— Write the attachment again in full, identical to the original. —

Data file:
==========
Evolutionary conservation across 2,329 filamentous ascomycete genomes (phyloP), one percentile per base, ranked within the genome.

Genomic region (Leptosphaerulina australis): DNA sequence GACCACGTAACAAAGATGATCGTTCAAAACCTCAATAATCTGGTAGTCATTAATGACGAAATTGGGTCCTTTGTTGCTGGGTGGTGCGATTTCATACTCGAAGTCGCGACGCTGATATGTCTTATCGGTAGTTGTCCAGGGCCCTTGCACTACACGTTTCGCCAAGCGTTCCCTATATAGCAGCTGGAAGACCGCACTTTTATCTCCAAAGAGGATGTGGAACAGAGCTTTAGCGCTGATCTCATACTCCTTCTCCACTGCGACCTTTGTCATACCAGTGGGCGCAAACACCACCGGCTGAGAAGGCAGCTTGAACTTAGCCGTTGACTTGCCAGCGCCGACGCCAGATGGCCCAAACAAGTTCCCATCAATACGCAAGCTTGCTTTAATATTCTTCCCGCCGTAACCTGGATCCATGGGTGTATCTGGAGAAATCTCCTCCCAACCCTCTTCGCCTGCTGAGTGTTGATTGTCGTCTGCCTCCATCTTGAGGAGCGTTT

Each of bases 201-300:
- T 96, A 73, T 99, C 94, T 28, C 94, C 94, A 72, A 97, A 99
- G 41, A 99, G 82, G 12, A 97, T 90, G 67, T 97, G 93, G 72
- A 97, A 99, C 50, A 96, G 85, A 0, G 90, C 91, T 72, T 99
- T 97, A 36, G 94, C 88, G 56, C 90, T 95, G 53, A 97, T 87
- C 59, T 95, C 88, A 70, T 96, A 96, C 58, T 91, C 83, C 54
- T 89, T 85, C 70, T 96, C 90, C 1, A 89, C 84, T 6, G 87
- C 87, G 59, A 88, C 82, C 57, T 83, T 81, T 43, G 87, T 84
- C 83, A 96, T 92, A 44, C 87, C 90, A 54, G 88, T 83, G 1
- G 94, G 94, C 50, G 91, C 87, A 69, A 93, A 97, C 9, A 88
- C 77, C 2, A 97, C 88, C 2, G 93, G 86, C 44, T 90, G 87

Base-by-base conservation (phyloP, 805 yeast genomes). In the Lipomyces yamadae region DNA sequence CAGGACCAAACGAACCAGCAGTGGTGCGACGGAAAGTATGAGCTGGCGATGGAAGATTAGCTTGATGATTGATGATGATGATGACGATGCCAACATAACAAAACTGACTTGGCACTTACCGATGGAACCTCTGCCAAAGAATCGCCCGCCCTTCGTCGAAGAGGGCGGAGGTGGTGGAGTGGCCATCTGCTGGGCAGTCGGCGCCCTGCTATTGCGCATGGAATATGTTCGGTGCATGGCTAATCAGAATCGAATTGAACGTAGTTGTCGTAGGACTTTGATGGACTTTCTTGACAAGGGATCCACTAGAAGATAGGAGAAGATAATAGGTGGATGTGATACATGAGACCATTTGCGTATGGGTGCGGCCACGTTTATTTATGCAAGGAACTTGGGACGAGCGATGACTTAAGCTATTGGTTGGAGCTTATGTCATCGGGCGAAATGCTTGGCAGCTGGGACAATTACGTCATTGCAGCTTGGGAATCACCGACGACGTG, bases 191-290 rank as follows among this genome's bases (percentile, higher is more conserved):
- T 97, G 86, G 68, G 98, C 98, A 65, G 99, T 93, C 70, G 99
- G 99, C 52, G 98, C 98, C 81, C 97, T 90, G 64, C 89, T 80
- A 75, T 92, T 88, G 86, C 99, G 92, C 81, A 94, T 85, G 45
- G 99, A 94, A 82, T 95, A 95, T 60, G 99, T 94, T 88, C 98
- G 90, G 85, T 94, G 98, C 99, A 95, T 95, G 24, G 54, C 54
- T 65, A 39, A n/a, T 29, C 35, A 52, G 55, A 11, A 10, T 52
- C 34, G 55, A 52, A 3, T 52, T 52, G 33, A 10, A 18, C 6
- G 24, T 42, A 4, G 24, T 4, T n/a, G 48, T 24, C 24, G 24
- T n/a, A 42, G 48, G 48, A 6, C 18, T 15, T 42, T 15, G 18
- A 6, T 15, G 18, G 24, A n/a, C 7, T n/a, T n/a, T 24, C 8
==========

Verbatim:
Evolutionary conservation across 2,329 filamentous ascomycete genomes (phyloP), one percentile per base, ranked within the genome.

Genomic region (Leptosphaerulina australis): DNA sequence GACCACGTAACAAAGATGATCGTTCAAAACCTCAATAATCTGGTAGTCATTAATGACGAAATTGGGTCCTTTGTTGCTGGGTGGTGCGATTTCATACTCGAAGTCGCGACGCTGATATGTCTTATCGGTAGTTGTCCAGGGCCCTTGCACTACACGTTTCGCCAAGCGTTCCCTATATAGCAGCTGGAAGACCGCACTTTTATCTCCAAAGAGGATGTGGAACAGAGCTTTAGCGCTGATCTCATACTCCTTCTCCACTGCGACCTTTGTCATACCAGTGGGCGCAAACACCACCGGCTGAGAAGGCAGCTTGAACTTAGCCGTTGACTTGCCAGCGCCGACGCCAGATGGCCCAAACAAGTTCCCATCAATACGCAAGCTTGCTTTAATATTCTTCCCGCCGTAACCTGGATCCATGGGTGTATCTGGAGAAATCTCCTCCCAACCCTCTTCGCCTGCTGAGTGTTGATTGTCGTCTGCCTCCATCTTGAGGAGCGTTT

Each of bases 201-300:
- T 96, A 73, T 99, C 94, T 28, C 94, C 94, A 72, A 97, A 99
- G 41, A 99, G 82, G 12, A 97, T 90, G 67, T 97, G 93, G 72
- A 97, A 99, C 50, A 96, G 85, A 0, G 90, C 91, T 72, T 99
- T 97, A 36, G 94, C 88, G 56, C 90, T 95, G 53, A 97, T 87
- C 59, T 95, C 88, A 70, T 96, A 96, C 58, T 91, C 83, C 54
- T 89, T 85, C 70, T 96, C 90, C 1, A 89, C 84, T 6, G 87
- C 87, G 59, A 88, C 82, C 57, T 83, T 81, T 43, G 87, T 84
- C 83, A 96, T 92, A 44, C 87, C 90, A 54, G 88, T 83, G 1
- G 94, G 94, C 50, G 91, C 87, A 69, A 93, A 97, C 9, A 88
- C 77, C 2, A 97, C 88, C 2, G 93, G 86, C 44, T 90, G 87

Base-by-base conservation (phyloP, 805 yeast genomes). In the Lipomyces yamadae region DNA sequence CAGGACCAAACGAACCAGCAGTGGTGCGACGGAAAGTATGAGCTGGCGATGGAAGATTAGCTTGATGATTGATGATGATGATGACGATGCCAACATAACAAAACTGACTTGGCACTTACCGATGGAACCTCTGCCAAAGAATCGCCCGCCCTTCGTCGAAGAGGGCGGAGGTGGTGGAGTGGCCATCTGCTGGGCAGTCGGCGCCCTGCTATTGCGCATGGAATATGTTCGGTGCATGGCTAATCAGAATCGAATTGAACGTAGTTGTCGTAGGACTTTGATGGACTTTCTTGACAAGGGATCCACTAGAAGATAGGAGAAGATAATAGGTGGATGTGATACATGAGACCATTTGCGTATGGGTGCGGCCACGTTTATTTATGCAAGGAACTTGGGACGAGCGATGACTTAAGCTATTGGTTGGAGCTTATGTCATCGGGCGAAATGCTTGGCAGCTGGGACAATTACGTCATTGCAGCTTGGGAATCACCGACGACGTG, bases 191-290 rank as follows among this genome's bases (percentile, higher is more conserved):
- T 97, G 86, G 68, G 98, C 98, A 65, G 99, T 93, C 70, G 99
- G 99, C 52, G 98, C 98, C 81, C 97, T 90, G 64, C 89, T 80
- A 75, T 92, T 88, G 86, C 99, G 92, C 81, A 94, T 85, G 45
- G 99, A 94, A 82, T 95, A 95, T 60, G 99, T 94, T 88, C 98
- G 90, G 85, T 94, G 98, C 99, A 95, T 95, G 24, G 54, C 54
- T 65, A 39, A n/a, T 29, C 35, A 52, G 55, A 11, A 10, T 52
- C 34, G 55, A 52, A 3, T 52, T 52, G 33, A 10, A 18, C 6
- G 24, T 42, A 4, G 24, T 4, T n/a, G 48, T 24, C 24, G 24
- T n/a, A 42, G 48, G 48, A 6, C 18, T 15, T 42, T 15, G 18
- A 6, T 15, G 18, G 24, A n/a, C 7, T n/a, T n/a, T 24, C 8